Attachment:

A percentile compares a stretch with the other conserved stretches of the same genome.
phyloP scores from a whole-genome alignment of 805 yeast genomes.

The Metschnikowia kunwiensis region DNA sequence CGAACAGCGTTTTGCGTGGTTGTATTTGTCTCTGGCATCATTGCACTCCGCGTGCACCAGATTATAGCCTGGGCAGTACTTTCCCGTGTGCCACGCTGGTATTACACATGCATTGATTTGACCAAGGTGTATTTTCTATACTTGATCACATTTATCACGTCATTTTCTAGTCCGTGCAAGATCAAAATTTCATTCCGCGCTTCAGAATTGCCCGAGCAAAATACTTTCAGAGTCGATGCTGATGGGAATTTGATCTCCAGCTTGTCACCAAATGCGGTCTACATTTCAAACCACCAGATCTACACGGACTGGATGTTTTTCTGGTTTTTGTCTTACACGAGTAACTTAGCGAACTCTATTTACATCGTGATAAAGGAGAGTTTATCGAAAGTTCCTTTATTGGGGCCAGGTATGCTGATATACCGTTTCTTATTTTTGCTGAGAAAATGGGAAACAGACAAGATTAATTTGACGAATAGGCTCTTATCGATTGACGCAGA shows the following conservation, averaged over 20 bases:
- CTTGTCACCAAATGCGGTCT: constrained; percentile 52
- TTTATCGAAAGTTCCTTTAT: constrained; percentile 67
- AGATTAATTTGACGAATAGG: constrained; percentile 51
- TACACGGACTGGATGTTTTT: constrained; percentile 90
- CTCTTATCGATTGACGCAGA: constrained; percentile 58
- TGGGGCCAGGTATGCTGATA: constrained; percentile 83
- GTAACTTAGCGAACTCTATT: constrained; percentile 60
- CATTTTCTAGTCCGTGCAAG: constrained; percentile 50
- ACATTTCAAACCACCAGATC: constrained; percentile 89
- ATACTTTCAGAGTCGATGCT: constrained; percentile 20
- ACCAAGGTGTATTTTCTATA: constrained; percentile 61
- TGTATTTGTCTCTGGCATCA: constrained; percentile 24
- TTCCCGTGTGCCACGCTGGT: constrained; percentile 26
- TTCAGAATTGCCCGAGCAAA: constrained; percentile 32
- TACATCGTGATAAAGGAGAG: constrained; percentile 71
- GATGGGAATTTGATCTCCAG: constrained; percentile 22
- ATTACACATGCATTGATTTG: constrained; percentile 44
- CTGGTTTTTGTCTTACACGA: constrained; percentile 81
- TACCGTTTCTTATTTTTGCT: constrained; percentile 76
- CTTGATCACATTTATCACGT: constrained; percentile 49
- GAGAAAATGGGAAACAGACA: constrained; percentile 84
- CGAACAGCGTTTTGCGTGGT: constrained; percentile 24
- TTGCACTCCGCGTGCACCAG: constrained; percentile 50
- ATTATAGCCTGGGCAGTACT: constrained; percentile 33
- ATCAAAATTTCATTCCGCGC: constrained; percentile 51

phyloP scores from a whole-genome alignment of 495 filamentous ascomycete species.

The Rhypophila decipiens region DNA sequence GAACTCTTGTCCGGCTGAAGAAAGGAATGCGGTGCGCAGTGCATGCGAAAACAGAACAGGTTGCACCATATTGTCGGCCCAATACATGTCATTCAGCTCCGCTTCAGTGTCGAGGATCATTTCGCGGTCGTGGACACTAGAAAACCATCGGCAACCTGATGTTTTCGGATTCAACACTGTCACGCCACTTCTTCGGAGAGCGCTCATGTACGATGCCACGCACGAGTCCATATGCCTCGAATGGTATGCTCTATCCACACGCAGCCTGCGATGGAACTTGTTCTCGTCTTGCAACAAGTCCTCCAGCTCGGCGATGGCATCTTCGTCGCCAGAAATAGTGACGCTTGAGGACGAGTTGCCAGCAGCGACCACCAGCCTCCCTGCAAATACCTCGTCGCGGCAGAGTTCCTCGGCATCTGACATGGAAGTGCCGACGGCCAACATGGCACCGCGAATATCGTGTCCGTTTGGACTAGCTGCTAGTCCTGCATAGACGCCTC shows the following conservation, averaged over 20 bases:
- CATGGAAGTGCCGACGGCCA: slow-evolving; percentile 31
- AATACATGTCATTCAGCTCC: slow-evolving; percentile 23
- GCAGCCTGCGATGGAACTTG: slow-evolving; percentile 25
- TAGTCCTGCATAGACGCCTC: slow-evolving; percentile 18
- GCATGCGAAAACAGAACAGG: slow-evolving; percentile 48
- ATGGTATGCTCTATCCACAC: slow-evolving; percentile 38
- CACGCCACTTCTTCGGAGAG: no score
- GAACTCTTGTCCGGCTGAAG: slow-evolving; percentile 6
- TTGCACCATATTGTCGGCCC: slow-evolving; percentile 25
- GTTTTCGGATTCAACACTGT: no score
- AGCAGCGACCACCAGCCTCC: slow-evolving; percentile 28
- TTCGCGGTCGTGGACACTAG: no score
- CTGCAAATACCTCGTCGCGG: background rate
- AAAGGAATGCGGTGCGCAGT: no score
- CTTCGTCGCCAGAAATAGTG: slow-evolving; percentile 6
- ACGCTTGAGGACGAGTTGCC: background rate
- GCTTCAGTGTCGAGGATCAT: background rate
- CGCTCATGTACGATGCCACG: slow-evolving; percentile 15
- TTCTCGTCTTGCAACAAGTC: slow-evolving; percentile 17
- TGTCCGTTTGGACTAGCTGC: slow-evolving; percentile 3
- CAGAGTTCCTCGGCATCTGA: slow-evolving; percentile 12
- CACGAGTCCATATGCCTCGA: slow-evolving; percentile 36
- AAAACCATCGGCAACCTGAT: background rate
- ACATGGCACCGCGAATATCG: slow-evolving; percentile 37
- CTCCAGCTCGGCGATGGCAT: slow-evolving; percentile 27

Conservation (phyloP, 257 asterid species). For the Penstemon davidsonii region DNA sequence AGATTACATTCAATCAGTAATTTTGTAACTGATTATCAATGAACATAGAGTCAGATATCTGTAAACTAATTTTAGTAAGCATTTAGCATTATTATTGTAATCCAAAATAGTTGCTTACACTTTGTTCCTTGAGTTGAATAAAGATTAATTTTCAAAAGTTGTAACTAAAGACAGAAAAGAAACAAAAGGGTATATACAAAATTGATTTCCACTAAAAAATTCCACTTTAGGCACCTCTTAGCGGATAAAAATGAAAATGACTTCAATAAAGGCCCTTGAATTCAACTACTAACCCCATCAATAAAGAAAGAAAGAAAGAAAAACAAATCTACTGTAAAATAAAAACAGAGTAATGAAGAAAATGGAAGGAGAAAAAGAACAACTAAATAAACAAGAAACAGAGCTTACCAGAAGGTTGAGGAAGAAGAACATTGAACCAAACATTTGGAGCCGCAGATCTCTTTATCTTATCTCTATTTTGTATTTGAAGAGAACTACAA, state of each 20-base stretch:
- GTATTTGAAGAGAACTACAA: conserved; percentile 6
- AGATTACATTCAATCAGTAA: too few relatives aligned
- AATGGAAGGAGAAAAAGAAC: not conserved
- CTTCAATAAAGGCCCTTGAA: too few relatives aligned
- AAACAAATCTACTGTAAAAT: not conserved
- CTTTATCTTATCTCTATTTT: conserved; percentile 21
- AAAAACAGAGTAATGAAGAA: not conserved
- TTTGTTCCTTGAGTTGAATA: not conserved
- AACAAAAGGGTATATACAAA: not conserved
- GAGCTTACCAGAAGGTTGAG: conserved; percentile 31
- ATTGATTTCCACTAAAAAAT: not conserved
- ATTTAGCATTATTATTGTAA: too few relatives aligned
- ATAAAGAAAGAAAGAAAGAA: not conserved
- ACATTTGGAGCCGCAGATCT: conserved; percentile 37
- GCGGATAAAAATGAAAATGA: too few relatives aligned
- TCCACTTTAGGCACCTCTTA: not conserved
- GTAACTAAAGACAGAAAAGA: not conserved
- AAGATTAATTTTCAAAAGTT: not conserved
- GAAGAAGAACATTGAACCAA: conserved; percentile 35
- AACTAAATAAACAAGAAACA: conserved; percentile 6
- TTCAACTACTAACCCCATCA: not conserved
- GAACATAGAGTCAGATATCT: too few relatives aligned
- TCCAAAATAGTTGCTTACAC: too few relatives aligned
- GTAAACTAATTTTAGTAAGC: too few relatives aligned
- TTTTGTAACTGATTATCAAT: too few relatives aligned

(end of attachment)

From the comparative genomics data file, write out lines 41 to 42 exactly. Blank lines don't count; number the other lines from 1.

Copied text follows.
- AGCAGCGACCACCAGCCTCC: slow-evolving; percentile 28
- TTCGCGGTCGTGGACACTAG: no score